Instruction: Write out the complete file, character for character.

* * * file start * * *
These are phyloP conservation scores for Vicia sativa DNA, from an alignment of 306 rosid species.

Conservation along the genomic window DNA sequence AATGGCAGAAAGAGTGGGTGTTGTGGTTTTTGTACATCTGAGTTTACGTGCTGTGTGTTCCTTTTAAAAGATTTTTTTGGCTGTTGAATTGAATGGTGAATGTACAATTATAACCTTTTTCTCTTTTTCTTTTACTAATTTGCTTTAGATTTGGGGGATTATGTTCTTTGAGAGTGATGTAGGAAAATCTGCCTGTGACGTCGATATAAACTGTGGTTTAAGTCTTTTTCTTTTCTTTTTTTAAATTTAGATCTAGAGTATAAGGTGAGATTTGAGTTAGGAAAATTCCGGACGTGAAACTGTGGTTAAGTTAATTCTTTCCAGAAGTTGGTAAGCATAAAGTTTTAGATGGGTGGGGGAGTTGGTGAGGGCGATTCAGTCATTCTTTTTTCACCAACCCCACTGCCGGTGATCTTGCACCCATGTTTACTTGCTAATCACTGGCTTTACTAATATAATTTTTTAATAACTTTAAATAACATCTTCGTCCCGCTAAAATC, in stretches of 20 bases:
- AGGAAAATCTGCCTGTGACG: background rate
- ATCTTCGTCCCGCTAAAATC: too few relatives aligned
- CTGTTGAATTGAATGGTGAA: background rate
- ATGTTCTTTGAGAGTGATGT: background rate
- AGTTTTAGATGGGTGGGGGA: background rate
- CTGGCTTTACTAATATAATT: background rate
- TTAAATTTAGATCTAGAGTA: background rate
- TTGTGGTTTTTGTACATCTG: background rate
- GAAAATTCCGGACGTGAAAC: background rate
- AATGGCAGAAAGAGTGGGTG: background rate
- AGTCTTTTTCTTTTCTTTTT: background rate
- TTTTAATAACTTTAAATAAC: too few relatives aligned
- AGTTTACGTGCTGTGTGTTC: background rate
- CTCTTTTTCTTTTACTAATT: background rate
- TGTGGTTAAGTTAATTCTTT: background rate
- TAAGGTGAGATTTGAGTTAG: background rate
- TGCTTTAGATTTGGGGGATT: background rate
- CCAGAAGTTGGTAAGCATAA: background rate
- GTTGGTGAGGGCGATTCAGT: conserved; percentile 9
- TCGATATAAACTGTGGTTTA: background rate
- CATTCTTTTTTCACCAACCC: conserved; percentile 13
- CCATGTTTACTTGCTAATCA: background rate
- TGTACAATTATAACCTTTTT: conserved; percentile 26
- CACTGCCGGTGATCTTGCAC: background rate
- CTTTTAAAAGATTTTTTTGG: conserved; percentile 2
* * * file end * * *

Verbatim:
These are phyloP conservation scores for Vicia sativa DNA, from an alignment of 306 rosid species.

Conservation along the genomic window DNA sequence AATGGCAGAAAGAGTGGGTGTTGTGGTTTTTGTACATCTGAGTTTACGTGCTGTGTGTTCCTTTTAAAAGATTTTTTTGGCTGTTGAATTGAATGGTGAATGTACAATTATAACCTTTTTCTCTTTTTCTTTTACTAATTTGCTTTAGATTTGGGGGATTATGTTCTTTGAGAGTGATGTAGGAAAATCTGCCTGTGACGTCGATATAAACTGTGGTTTAAGTCTTTTTCTTTTCTTTTTTTAAATTTAGATCTAGAGTATAAGGTGAGATTTGAGTTAGGAAAATTCCGGACGTGAAACTGTGGTTAAGTTAATTCTTTCCAGAAGTTGGTAAGCATAAAGTTTTAGATGGGTGGGGGAGTTGGTGAGGGCGATTCAGTCATTCTTTTTTCACCAACCCCACTGCCGGTGATCTTGCACCCATGTTTACTTGCTAATCACTGGCTTTACTAATATAATTTTTTAATAACTTTAAATAACATCTTCGTCCCGCTAAAATC, in stretches of 20 bases:
- AGGAAAATCTGCCTGTGACG: background rate
- ATCTTCGTCCCGCTAAAATC: too few relatives aligned
- CTGTTGAATTGAATGGTGAA: background rate
- ATGTTCTTTGAGAGTGATGT: background rate
- AGTTTTAGATGGGTGGGGGA: background rate
- CTGGCTTTACTAATATAATT: background rate
- TTAAATTTAGATCTAGAGTA: background rate
- TTGTGGTTTTTGTACATCTG: background rate
- GAAAATTCCGGACGTGAAAC: background rate
- AATGGCAGAAAGAGTGGGTG: background rate
- AGTCTTTTTCTTTTCTTTTT: background rate
- TTTTAATAACTTTAAATAAC: too few relatives aligned
- AGTTTACGTGCTGTGTGTTC: background rate
- CTCTTTTTCTTTTACTAATT: background rate
- TGTGGTTAAGTTAATTCTTT: background rate
- TAAGGTGAGATTTGAGTTAG: background rate
- TGCTTTAGATTTGGGGGATT: background rate
- CCAGAAGTTGGTAAGCATAA: background rate
- GTTGGTGAGGGCGATTCAGT: conserved; percentile 9
- TCGATATAAACTGTGGTTTA: background rate
- CATTCTTTTTTCACCAACCC: conserved; percentile 13
- CCATGTTTACTTGCTAATCA: background rate
- TGTACAATTATAACCTTTTT: conserved; percentile 26
- CACTGCCGGTGATCTTGCAC: background rate
- CTTTTAAAAGATTTTTTTGG: conserved; percentile 2